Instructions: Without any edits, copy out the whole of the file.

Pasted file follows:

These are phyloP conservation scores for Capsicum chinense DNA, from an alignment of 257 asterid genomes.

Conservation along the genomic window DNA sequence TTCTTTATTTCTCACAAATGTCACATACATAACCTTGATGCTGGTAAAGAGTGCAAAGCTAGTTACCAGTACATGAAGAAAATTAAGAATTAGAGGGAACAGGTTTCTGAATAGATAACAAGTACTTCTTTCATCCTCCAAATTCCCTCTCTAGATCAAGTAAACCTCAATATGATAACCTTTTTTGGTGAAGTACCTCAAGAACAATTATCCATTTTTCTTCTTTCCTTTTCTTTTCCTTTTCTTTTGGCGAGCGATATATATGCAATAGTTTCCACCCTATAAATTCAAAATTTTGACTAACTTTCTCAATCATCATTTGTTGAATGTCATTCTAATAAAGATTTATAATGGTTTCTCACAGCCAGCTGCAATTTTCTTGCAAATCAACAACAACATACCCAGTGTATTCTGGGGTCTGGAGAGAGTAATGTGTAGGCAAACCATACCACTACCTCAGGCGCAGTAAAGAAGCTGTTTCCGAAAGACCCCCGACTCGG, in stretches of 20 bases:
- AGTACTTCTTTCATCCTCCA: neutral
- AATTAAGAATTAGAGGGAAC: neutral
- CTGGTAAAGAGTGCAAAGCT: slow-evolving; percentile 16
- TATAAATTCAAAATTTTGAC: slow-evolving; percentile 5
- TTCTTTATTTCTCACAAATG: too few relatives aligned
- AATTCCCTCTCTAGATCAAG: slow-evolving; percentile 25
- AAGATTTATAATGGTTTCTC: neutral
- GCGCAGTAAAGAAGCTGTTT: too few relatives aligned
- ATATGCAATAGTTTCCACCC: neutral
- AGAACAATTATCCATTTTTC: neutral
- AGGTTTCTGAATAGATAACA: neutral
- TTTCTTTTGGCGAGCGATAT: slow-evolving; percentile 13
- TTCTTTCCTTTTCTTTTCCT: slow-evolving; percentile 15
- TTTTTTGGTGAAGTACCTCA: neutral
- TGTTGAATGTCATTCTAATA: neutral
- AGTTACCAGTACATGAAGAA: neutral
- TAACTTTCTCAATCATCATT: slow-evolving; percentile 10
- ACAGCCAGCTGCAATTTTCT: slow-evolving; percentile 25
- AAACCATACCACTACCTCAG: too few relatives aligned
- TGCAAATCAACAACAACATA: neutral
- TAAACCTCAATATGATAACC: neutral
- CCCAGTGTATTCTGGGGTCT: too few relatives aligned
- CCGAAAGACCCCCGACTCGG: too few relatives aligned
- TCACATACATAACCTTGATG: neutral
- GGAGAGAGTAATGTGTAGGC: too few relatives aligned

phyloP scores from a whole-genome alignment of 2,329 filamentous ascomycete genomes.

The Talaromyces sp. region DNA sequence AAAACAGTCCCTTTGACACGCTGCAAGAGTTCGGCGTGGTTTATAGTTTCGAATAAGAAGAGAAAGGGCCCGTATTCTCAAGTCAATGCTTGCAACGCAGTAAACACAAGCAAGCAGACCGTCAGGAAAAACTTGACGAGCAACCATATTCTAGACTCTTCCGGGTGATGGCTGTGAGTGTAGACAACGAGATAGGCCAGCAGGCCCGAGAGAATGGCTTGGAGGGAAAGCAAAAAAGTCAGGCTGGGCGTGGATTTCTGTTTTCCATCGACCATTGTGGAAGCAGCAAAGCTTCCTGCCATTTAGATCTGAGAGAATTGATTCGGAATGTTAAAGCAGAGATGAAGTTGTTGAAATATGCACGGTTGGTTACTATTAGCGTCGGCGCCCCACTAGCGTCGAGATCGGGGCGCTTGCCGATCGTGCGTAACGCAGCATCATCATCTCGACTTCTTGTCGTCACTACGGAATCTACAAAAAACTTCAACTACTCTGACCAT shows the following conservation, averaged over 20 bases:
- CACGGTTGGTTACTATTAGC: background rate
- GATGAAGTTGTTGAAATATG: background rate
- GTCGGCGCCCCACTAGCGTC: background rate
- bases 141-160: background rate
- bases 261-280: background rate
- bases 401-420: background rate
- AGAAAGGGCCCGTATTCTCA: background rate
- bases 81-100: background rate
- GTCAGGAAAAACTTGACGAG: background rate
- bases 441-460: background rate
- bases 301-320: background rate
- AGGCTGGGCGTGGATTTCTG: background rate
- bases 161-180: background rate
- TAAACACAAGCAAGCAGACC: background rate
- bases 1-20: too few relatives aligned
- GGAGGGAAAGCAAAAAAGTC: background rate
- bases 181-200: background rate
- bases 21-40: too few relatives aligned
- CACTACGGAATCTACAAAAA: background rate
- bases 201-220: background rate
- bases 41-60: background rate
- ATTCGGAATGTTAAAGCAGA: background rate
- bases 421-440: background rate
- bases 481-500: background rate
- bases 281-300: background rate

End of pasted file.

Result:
These are phyloP conservation scores for Capsicum chinense DNA, from an alignment of 257 asterid genomes.

Conservation along the genomic window DNA sequence TTCTTTATTTCTCACAAATGTCACATACATAACCTTGATGCTGGTAAAGAGTGCAAAGCTAGTTACCAGTACATGAAGAAAATTAAGAATTAGAGGGAACAGGTTTCTGAATAGATAACAAGTACTTCTTTCATCCTCCAAATTCCCTCTCTAGATCAAGTAAACCTCAATATGATAACCTTTTTTGGTGAAGTACCTCAAGAACAATTATCCATTTTTCTTCTTTCCTTTTCTTTTCCTTTTCTTTTGGCGAGCGATATATATGCAATAGTTTCCACCCTATAAATTCAAAATTTTGACTAACTTTCTCAATCATCATTTGTTGAATGTCATTCTAATAAAGATTTATAATGGTTTCTCACAGCCAGCTGCAATTTTCTTGCAAATCAACAACAACATACCCAGTGTATTCTGGGGTCTGGAGAGAGTAATGTGTAGGCAAACCATACCACTACCTCAGGCGCAGTAAAGAAGCTGTTTCCGAAAGACCCCCGACTCGG, in stretches of 20 bases:
- AGTACTTCTTTCATCCTCCA: neutral
- AATTAAGAATTAGAGGGAAC: neutral
- CTGGTAAAGAGTGCAAAGCT: slow-evolving; percentile 16
- TATAAATTCAAAATTTTGAC: slow-evolving; percentile 5
- TTCTTTATTTCTCACAAATG: too few relatives aligned
- AATTCCCTCTCTAGATCAAG: slow-evolving; percentile 25
- AAGATTTATAATGGTTTCTC: neutral
- GCGCAGTAAAGAAGCTGTTT: too few relatives aligned
- ATATGCAATAGTTTCCACCC: neutral
- AGAACAATTATCCATTTTTC: neutral
- AGGTTTCTGAATAGATAACA: neutral
- TTTCTTTTGGCGAGCGATAT: slow-evolving; percentile 13
- TTCTTTCCTTTTCTTTTCCT: slow-evolving; percentile 15
- TTTTTTGGTGAAGTACCTCA: neutral
- TGTTGAATGTCATTCTAATA: neutral
- AGTTACCAGTACATGAAGAA: neutral
- TAACTTTCTCAATCATCATT: slow-evolving; percentile 10
- ACAGCCAGCTGCAATTTTCT: slow-evolving; percentile 25
- AAACCATACCACTACCTCAG: too few relatives aligned
- TGCAAATCAACAACAACATA: neutral
- TAAACCTCAATATGATAACC: neutral
- CCCAGTGTATTCTGGGGTCT: too few relatives aligned
- CCGAAAGACCCCCGACTCGG: too few relatives aligned
- TCACATACATAACCTTGATG: neutral
- GGAGAGAGTAATGTGTAGGC: too few relatives aligned

phyloP scores from a whole-genome alignment of 2,329 filamentous ascomycete genomes.

The Talaromyces sp. region DNA sequence AAAACAGTCCCTTTGACACGCTGCAAGAGTTCGGCGTGGTTTATAGTTTCGAATAAGAAGAGAAAGGGCCCGTATTCTCAAGTCAATGCTTGCAACGCAGTAAACACAAGCAAGCAGACCGTCAGGAAAAACTTGACGAGCAACCATATTCTAGACTCTTCCGGGTGATGGCTGTGAGTGTAGACAACGAGATAGGCCAGCAGGCCCGAGAGAATGGCTTGGAGGGAAAGCAAAAAAGTCAGGCTGGGCGTGGATTTCTGTTTTCCATCGACCATTGTGGAAGCAGCAAAGCTTCCTGCCATTTAGATCTGAGAGAATTGATTCGGAATGTTAAAGCAGAGATGAAGTTGTTGAAATATGCACGGTTGGTTACTATTAGCGTCGGCGCCCCACTAGCGTCGAGATCGGGGCGCTTGCCGATCGTGCGTAACGCAGCATCATCATCTCGACTTCTTGTCGTCACTACGGAATCTACAAAAAACTTCAACTACTCTGACCAT shows the following conservation, averaged over 20 bases:
- CACGGTTGGTTACTATTAGC: background rate
- GATGAAGTTGTTGAAATATG: background rate
- GTCGGCGCCCCACTAGCGTC: background rate
- bases 141-160: background rate
- bases 261-280: background rate
- bases 401-420: background rate
- AGAAAGGGCCCGTATTCTCA: background rate
- bases 81-100: background rate
- GTCAGGAAAAACTTGACGAG: background rate
- bases 441-460: background rate
- bases 301-320: background rate
- AGGCTGGGCGTGGATTTCTG: background rate
- bases 161-180: background rate
- TAAACACAAGCAAGCAGACC: background rate
- bases 1-20: too few relatives aligned
- GGAGGGAAAGCAAAAAAGTC: background rate
- bases 181-200: background rate
- bases 21-40: too few relatives aligned
- CACTACGGAATCTACAAAAA: background rate
- bases 201-220: background rate
- bases 41-60: background rate
- ATTCGGAATGTTAAAGCAGA: background rate
- bases 421-440: background rate
- bases 481-500: background rate
- bases 281-300: background rate